Some people do have success planting in composts. I do not. I am trying to figure out how you made your compost. You are using composted alpaca manure, composted wood chips, and leaf mold. Usually, you don't make compost out of a single material. You want a blended compost. 1 part greens to 2 parts brown for a ratio 25:1 Peat moss is an acidic compost because it is made anaerobically but it is usually limed to a pH of about 6.0. It holds water well and provides good structure for roots, but does not contain much nutrients since it has been used up in the composting process. It can hold too much water by itself so 50% peat moss and 50% perlite works best for me. Coir can also be used it is really wet when it is wet and really dry when it is not. It is also light like peat moss but does not hold on to nutrients as well. It is good for plants that like to dry out between watering and usually does not need as much perlite for drainage. I don't like it, but it may be because I haven't used it much. The tall plants fall over a lot because the pot is too light when it dries. I have planted anthuriums in leaf mold, they do seem to like that. Wood chips suck up a lot of nitrogen and they get moldy and bacteria and fungi feed on them. They break down and sour the media. I don't like to use it as a media. I do not use any manures in containers. It is a good way to kill plants. If you do put manures in containers, use it as a manure tea instead.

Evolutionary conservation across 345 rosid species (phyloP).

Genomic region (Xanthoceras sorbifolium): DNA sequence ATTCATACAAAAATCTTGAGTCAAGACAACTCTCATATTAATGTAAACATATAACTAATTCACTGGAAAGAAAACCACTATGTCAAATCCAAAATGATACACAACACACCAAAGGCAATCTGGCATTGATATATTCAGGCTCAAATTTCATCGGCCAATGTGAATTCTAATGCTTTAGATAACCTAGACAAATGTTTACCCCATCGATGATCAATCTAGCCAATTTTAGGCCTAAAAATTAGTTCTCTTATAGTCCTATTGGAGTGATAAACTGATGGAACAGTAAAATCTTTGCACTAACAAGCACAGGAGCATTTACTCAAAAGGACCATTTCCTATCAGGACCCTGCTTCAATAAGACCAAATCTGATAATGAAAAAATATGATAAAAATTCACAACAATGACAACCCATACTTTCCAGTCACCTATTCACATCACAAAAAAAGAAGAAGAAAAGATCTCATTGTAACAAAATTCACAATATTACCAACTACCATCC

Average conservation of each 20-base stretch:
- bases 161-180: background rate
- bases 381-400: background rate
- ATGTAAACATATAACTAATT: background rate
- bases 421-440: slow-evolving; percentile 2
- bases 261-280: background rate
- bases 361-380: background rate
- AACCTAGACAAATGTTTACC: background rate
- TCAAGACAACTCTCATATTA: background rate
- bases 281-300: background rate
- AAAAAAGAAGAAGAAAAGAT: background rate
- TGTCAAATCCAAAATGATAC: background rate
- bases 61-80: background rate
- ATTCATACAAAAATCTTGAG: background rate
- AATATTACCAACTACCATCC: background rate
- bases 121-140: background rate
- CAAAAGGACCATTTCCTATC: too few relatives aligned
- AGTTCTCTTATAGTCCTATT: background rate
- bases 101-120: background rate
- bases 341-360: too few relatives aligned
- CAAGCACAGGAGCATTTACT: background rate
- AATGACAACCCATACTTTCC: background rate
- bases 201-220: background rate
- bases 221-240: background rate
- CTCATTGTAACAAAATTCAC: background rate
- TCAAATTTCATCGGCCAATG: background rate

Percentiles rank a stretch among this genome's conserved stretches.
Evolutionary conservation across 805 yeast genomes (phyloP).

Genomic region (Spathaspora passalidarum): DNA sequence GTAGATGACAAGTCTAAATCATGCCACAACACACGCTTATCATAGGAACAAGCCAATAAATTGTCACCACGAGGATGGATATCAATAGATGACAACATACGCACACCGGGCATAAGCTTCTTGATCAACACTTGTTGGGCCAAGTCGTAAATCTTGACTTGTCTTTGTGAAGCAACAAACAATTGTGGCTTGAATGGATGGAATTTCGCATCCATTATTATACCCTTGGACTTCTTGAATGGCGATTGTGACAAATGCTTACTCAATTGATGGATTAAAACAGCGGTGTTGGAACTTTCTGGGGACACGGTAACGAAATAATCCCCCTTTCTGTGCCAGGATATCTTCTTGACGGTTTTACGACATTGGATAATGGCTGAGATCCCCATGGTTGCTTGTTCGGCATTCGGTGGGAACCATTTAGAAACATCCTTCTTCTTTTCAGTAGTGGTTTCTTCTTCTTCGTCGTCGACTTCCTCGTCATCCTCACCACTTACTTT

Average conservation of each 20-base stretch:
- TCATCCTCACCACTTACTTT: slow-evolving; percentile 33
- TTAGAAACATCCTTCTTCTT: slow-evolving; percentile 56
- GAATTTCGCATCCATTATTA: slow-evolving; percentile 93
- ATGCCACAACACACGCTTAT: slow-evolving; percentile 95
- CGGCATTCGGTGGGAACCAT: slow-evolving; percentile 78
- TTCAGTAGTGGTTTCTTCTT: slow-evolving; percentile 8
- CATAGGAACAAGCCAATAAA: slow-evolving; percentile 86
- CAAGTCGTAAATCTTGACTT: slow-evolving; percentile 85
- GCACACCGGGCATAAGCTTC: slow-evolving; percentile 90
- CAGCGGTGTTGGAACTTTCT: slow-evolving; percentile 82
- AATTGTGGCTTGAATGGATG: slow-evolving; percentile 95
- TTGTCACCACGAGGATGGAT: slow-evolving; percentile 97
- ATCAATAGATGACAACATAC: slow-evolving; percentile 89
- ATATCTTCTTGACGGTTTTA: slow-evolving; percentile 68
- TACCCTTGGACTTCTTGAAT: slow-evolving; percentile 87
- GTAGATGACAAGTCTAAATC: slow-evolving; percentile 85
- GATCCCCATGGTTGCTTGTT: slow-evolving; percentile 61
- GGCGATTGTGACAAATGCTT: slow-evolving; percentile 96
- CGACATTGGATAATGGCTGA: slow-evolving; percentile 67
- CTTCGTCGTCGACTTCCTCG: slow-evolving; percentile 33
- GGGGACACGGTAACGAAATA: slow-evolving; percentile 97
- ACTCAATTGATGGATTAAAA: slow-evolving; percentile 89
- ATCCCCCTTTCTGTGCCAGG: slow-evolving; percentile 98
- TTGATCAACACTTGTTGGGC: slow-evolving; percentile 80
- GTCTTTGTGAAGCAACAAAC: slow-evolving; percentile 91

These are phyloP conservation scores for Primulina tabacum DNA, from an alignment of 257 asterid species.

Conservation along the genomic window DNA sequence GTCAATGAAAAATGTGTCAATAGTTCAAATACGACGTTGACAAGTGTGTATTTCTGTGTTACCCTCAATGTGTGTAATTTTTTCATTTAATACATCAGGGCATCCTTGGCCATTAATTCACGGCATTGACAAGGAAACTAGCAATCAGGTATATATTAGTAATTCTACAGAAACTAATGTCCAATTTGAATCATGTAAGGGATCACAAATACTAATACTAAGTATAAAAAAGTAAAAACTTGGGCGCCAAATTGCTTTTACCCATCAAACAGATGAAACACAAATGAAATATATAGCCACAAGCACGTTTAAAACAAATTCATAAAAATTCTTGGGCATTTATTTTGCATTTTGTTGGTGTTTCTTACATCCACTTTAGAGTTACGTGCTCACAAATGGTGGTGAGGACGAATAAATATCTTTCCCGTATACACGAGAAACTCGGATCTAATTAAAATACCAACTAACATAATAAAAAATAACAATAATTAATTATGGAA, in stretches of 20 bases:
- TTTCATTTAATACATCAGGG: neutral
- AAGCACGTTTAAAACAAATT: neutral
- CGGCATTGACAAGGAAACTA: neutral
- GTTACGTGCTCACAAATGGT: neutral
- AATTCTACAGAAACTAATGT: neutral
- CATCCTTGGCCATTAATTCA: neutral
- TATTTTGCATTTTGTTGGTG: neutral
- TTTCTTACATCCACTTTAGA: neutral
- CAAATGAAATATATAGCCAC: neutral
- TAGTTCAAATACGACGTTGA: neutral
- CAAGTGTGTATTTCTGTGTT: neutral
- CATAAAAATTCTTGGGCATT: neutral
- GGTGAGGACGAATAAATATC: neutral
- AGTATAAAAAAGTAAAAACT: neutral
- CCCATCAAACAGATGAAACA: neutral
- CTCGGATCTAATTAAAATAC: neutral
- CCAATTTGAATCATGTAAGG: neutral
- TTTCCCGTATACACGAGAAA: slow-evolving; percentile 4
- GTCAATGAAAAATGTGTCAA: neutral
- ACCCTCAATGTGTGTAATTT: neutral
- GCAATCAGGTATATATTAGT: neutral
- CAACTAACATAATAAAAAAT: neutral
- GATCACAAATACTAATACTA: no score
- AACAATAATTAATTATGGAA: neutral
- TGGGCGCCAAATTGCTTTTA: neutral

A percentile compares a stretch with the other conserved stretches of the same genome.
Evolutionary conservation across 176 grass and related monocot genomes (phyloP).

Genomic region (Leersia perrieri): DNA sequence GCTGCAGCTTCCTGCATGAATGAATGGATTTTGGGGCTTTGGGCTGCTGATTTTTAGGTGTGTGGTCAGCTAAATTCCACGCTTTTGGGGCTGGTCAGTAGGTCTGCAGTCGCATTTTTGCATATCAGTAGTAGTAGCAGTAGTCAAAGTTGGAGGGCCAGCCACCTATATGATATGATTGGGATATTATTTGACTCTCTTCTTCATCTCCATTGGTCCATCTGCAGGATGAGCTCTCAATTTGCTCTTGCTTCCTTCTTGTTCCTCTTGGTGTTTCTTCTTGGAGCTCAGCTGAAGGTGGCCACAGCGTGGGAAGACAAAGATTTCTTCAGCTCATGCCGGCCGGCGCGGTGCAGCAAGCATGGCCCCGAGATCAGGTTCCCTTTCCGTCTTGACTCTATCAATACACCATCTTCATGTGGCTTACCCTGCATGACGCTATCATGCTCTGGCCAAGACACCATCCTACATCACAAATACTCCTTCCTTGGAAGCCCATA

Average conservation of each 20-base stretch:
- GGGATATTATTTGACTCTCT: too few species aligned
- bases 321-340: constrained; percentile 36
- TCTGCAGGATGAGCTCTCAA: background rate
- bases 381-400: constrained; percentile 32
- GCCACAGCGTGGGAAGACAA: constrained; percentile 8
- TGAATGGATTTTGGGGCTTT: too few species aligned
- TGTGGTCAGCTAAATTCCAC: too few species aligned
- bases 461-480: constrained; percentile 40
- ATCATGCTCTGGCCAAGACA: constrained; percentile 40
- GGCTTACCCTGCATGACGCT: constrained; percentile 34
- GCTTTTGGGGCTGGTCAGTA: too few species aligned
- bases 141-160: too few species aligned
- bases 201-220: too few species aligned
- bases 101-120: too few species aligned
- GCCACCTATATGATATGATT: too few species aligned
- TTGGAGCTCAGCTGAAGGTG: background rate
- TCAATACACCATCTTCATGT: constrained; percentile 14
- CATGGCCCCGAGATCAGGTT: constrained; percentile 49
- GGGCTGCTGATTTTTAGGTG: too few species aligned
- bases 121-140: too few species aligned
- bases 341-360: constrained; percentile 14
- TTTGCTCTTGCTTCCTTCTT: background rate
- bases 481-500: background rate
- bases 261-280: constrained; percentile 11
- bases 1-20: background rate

Some commercial potting mixes replaced 1/2 or more of the peat moss with compost. They aren't very good for me as they hold way to much water and kill my plants. Compost is heavier and holds more water than peat and compost will make your mix more alkaline. Most plants like slightly acidic conditions. The ones that like alkaline conditions do not like a very wet mix.
If you want to use compost, I would start with a recipe that has already been tried
1 part peat moss, 1 part good garden soil, 1 part perlite , 1 part compost (blended)